As for your socialism comment, I doubt you've made any enemies. Although I think if you lived in a truly socialist country you'd probably feel quite different about it.

Lauren R. said...

I'm new to your blog and really enjoyed your thoughts about the jungle. I have my review of it posted at http://wadingthrough1001books.blogspot.com/2009/03/jungle-by-upton-sinclair.html. I also thought the novel was great, but was limited by the political speeches at the end. It's like he didn't trust his readers to get the message about the terrible working conditions/need for workers to do something within the narrative.

Debi said...

Dawn,
Not all of it, but most of it to this point. Like this year, she'll be taking a couple more community college classes and a video lecture course from the Teaching Company. This is a huge relief to me!

Amy,
It's funny, until the end, it's really not work to get through. And I enjoyed it. And like I said, it's an incredible look at the times. And still, I'm not sure if I would recommend it to someone for casual reading. Hmmm...some help I am, huh? ;)

Amanda,
I think not reading this book unless it honestly interests you is definitely the right choice.

Nymeth said...

I really don't think you're cruel for reading this with Annie, Debi! I bet she gained a lot from the discussions you had.

This is probably an incredibly ignorant question, but in America, "socialism" is mostly used as a synonym of "communism", right? Because the European use is quite different - the party in power here right now is the Socialism Party, and they're centre-left. I'm not a fan of communism of the Chinese and Russian type (or of any other totalitarian regimes) but the democratic socialism Scandinavia has, for example, I'm definitely a fan of. If it weren't for the language barrier I'd totally move to Sweden or Norway.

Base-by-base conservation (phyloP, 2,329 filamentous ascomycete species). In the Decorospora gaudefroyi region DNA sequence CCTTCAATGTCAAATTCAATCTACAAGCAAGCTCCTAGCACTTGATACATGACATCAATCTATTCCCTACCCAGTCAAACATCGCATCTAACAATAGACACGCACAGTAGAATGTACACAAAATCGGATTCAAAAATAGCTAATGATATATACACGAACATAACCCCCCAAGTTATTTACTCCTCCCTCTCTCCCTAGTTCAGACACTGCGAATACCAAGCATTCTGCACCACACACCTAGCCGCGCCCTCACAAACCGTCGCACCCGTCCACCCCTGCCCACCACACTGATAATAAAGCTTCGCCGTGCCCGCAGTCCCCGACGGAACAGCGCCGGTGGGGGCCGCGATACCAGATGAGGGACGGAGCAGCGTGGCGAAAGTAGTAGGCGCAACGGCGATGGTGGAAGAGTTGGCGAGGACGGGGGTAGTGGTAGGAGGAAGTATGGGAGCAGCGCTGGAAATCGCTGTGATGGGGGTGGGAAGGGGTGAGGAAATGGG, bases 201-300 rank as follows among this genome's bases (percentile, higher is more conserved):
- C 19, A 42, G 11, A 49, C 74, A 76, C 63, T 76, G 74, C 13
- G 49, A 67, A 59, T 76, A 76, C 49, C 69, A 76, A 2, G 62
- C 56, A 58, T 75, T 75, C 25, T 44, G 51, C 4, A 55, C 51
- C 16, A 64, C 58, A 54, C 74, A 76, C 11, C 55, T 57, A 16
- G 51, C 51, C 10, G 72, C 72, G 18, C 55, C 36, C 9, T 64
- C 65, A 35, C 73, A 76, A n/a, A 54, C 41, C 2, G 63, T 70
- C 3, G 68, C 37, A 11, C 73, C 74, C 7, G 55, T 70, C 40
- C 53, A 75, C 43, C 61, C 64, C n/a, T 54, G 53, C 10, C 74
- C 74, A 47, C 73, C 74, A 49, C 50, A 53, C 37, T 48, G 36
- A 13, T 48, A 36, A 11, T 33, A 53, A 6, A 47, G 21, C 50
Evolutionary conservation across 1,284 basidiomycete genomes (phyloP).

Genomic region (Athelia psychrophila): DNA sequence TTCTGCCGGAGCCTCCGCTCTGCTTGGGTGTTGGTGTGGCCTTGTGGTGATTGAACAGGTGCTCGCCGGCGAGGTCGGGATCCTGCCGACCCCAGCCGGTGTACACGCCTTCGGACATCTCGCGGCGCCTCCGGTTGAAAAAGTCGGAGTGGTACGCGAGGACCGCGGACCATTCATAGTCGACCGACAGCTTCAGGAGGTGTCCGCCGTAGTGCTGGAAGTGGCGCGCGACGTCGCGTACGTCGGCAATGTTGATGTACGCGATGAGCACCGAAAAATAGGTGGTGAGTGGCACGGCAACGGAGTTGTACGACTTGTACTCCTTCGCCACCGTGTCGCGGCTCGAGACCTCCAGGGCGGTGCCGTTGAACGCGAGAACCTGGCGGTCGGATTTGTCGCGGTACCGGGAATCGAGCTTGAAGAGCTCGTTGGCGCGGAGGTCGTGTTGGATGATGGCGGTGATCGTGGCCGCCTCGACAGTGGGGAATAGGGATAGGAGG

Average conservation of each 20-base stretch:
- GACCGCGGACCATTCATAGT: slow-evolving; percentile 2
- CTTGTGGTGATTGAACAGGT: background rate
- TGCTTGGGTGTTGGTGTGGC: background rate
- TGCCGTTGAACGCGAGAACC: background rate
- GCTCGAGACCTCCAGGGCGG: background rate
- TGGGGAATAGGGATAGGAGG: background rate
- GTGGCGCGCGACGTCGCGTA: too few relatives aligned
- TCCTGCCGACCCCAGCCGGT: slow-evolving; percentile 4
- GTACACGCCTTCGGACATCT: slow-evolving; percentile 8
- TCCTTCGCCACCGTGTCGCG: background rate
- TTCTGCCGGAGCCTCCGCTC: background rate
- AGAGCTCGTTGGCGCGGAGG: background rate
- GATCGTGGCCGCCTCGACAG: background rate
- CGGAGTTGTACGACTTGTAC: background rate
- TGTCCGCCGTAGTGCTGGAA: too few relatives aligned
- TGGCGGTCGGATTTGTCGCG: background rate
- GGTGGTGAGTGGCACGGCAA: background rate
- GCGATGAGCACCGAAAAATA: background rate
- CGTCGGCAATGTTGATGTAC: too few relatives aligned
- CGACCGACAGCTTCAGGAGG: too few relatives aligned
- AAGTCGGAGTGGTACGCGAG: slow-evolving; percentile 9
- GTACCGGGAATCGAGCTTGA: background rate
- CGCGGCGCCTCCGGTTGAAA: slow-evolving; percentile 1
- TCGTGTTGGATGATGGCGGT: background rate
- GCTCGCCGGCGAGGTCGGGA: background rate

Debi said...

Care,
I'd actually like to read Ida Tarbell's The History of Standard Oil sometime. But frankly, after The Jungle, I think I need a break from the muckraking for a bit. ;)

Carl,
:D Actually, I did say that somewhat facetiously. It seems like just the word "socialism" affects some on par with a big old string of cuss words. I think what some people don't seem to realize is that few places, the U.S. included, are completely anything, but are more hybrid systems.
We'd be thrilled to have you come join our class! :D

Lauren,
Thanks for the link (I'll go add it in a sec)!
And yes, that's EXACTLY the feeling I got--about him not trusting his readers to get it. Of course, in a way, he was right, huh? As people turned out to be way more upset about their own meat supply than they were about the living conditions of poor workers. ;)

Debi said...

Nymeth,
Thanks...hope she feels the same! We actually haven't started yet...I thought she really could use the summer off.
And yes, I think a lot of people here in the U.S. do sort of lump socialism and communism all together. I think many people honestly don't understand a lot about socialism (and to be truthful, that would include me). But I do know enough to realize that the U.S. already has elements of socialism in it. Rich often uses the examples of our police and city fire departments in his classes. And yet so many people get so up in arms about the mere mention of word. You know what, I'll just say it flat out...I think capitalism is seriously screwed up. I don't know that it has to be, but I believe it is. When multinational corporations can control nearly everything, when people can work 60+ a week and still barely scrape by, when developed nations wield such total control over developing nations, there just has to be something wrong with the picture. I know a lot of people totally disagree with me, but there it is. And I know you won't hate me for saying so. :D

Carl V. said...